On September 9, 1985, 1,000 mainly Mexican women workers in Watsonville, California, the “frozen food capital of the world,” were forced out on strike in response to an attempt by Watsonville Canning owner Mort Console to break their union. The workers remained out for eighteen months, during which time not one crossed the picket line. Before the strike was over, they had foiled a company attempt to decertify their union, forced Mort Console to sell his plant to avoid bankruptcy, and finally won a settlement from the new owner, despite having been advised by the Teamsters that the strike was formally over and they could no longer count on union support.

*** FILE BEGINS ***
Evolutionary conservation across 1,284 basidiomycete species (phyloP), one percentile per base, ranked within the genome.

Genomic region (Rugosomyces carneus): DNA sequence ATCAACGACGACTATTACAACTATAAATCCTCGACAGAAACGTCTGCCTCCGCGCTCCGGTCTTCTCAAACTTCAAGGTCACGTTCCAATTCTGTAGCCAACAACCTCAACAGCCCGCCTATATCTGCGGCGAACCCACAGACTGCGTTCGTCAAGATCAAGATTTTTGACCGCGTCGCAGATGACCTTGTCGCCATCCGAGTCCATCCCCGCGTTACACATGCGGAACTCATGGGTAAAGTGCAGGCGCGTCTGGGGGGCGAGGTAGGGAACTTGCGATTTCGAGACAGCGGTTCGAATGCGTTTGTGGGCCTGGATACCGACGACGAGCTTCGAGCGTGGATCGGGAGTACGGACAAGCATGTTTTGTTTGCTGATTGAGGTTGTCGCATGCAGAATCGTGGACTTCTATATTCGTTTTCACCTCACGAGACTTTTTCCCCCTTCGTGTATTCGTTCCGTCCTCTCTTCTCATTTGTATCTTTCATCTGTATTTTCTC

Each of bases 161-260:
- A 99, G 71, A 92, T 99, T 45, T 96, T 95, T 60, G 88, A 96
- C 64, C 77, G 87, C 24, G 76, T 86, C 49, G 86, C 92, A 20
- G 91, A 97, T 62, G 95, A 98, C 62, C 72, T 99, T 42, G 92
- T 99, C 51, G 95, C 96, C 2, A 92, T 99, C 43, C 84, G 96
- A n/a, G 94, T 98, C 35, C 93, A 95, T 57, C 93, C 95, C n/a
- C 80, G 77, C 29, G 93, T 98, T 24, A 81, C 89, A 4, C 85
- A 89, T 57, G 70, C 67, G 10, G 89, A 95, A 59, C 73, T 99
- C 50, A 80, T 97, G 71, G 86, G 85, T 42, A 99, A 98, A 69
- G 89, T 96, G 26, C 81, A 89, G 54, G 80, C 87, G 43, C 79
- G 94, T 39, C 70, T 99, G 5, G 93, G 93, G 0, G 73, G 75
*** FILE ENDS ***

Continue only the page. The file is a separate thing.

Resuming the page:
In the course of the strike, a virtually moribund local union was revitalized, and Watsonville’s Latino majority emerged as a major force in local politics. Coming at a time when organized labor was in headlong retreat, the strike was a dramatic show of the power by women workers whose struggle became a rallying point for the Chicano movement. They developed their own rank and file leadership, performed remarkable feats of self-organization, and successfully negotiated a complex and often difficult relationship with the Teamsters union.